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IRENA: diversifying critical material supply chains minimizes geopolitical risks

The energy transition requires a massive increase in the supply of critical materials, yet supply chains remain vulnerable to a range of geopolitical risks. Although there is no scarcity of reserves for these energy transition minerals, global capabilities for mining and refining them are limited. Supply disruptions could impact the speed of the energy transition in the short to medium term, a new report by the International Renewable Energy Agency (IRENA) warns.

Geopolitics of the Energy Transition: Critical Materials examines the geopolitical risks and opportunities linked to a growing demand for materials in the coming years and calls for a holistic approach to diversify supply chains.


Key geopolitical risks to the supply of materials. Source: Geopolitics of the Energy Transition: Critical Materials

While the dependency and supply dynamics fundamentally differ from fossil fuels, mining and processing of critical materials is geographically concentrated, with a few countries and few major companies playing a dominant role. External shocks, resource nationalism, export restrictions, mineral cartels, instability, and market manipulation could therefore increase the risks of supply shortages.


Schematic representation of a mineral- or metal-dependent value chain. Source: Geopolitics of the Energy Transition: Critical Materials

The report also highlights the opportunity to rewrite the script for extractive commodities and build the momentum for more inclusive, ethical, and sustainable value chains. Geographically widespread material reserves open opportunities to diversify the mining and processing to notably developing countries. Supporting policies will allow developing countries realise new business opportunities and could improve resilience while keeping the global decarbonisation agenda on course.

Today, the mining of critical materials is highly concentrated in specific geographical locations. Australia (lithium), China (graphite, rare earths), Chile (copper and lithium), the Democratic Republic of Congo (cobalt), Indonesia (nickel) and South Africa (platinum, iridium) are the dominant players. Processing is even more geographically concentrated, with China accounting for more than 50% of the world’s refined supply of (natural) graphite, dysprosium (a rare earth), cobalt, lithium, and manganese.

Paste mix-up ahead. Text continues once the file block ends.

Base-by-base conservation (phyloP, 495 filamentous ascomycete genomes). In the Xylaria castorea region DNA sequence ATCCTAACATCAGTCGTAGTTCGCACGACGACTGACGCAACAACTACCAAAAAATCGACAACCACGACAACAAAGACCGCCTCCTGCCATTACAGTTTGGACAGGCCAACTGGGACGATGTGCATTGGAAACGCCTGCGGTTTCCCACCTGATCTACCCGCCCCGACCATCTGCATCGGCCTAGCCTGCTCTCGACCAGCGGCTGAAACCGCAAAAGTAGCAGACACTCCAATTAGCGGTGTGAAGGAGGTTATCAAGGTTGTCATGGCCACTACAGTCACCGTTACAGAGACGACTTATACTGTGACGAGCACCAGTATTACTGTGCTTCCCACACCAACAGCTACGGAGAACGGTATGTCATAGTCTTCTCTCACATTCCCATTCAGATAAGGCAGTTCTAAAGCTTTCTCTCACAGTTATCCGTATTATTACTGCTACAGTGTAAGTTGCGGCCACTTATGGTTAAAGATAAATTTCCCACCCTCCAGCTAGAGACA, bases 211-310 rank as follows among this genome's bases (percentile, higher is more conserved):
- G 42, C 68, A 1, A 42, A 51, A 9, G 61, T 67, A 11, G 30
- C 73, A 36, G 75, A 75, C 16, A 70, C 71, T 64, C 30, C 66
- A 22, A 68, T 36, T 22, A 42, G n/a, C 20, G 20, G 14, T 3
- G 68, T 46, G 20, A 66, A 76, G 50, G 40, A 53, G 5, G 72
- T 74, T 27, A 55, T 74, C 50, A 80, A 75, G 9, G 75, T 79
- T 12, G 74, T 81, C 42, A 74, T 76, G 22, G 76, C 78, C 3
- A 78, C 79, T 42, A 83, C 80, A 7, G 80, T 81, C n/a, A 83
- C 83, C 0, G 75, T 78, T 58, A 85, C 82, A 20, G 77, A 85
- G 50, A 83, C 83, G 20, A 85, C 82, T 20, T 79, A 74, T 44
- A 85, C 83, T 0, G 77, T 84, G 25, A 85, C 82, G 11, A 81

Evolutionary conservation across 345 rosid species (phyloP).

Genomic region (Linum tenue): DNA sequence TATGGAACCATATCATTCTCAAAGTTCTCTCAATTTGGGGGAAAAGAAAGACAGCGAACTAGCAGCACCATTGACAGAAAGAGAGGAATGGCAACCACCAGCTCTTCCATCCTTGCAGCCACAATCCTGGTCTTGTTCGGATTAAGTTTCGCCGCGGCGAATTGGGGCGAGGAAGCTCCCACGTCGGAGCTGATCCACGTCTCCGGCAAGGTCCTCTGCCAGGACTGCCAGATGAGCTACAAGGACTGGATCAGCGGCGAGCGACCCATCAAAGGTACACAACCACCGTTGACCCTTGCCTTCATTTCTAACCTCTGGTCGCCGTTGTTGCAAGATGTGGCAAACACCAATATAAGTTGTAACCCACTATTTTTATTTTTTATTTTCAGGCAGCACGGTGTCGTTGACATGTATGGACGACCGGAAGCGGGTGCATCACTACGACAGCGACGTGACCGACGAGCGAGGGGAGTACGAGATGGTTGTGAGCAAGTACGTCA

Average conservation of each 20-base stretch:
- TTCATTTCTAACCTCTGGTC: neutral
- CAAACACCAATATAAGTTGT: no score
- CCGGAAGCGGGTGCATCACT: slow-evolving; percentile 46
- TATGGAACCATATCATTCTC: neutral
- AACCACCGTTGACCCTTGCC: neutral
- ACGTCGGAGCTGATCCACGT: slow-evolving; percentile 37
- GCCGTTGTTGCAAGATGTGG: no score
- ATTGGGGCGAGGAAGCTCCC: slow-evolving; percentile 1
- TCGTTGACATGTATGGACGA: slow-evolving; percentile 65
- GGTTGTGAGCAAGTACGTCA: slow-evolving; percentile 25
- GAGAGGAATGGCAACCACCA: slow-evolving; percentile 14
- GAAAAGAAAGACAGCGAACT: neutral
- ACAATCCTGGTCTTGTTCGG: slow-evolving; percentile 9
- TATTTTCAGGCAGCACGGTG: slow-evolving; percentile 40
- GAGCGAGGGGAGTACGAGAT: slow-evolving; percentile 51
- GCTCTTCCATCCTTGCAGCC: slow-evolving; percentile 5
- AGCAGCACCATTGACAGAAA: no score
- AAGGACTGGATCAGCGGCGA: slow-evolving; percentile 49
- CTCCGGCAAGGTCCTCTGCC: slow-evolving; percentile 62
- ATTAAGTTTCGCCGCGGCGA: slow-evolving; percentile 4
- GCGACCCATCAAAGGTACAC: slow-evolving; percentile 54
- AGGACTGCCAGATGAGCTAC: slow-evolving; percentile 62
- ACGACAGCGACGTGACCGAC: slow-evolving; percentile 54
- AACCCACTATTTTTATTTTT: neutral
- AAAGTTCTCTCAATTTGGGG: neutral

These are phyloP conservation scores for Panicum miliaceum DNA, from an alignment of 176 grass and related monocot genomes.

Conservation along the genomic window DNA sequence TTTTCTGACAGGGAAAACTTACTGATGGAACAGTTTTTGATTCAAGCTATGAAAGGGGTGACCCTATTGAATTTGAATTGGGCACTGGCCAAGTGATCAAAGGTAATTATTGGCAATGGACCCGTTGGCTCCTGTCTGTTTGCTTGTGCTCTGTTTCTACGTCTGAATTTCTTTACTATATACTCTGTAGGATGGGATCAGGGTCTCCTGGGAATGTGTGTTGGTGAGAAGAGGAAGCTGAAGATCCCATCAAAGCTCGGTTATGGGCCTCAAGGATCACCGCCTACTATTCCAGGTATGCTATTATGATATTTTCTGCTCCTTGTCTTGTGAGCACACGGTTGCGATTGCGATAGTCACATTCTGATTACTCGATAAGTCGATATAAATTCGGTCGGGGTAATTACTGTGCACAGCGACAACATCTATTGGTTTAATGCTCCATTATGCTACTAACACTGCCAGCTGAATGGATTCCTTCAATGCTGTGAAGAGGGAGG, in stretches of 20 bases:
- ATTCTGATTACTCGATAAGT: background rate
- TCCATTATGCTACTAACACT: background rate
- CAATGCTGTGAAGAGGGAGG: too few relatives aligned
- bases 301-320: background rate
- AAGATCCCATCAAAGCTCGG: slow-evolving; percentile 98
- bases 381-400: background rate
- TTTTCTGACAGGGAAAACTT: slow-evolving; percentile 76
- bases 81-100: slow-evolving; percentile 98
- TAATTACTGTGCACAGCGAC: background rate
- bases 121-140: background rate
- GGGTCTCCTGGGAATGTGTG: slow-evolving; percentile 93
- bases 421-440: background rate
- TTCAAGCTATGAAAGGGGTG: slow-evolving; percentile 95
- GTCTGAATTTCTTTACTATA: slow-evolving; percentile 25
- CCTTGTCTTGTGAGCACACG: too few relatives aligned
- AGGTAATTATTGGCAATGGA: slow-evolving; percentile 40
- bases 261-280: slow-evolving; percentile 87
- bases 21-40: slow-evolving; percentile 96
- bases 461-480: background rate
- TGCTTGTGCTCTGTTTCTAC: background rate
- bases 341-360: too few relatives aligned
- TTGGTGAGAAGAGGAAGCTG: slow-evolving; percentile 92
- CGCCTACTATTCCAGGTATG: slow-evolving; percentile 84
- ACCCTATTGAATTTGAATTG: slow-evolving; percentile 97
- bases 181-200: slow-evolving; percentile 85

Bilateral trade flows by value for select materials in 2022. All data refer to unprocessed ores and concentrates, except for lithium, where we rely on data for lithium carbonates and lithium oxide and hydroxide. Import data was used and only individual EU countries were included. Source: Geopolitics of the Energy Transition: Critical Materials

Furthermore, the mining industry is dominated by a few major companies, leading to frequently oligopolistic markets, IRENA said. As a result, the industry is highly concentrated, with few controlling a significant portion of global production and trade. The top five mining companies control 61% of lithium output and 56% of cobalt output.

By contrast, critical material reserves are widely distributed. Developing countries currently account for most of the global production needed for energy transitions, but their share in reserves is even greater. For example, Bolivia has 21 million tons of lithium reserves, but produced less than 1% of the world’s supply. An estimated 54% of minerals are located on or near indigenous peoples’ land, underscoring the need for community engagement.

A renewables-based energy transition, if well-planned and executed, can rewrite the legacy of extractive industries, the report concludes. As has been the case with extractive industries for centuries, activities and processes carry risks for local communities such as labour and other human rights abuses, land degradation, water resource depletion and contamination, and air pollution. Stronger international cooperation to raise and enforce standards and longer-term corporate views are essential for sustainable development and social license, the report says.


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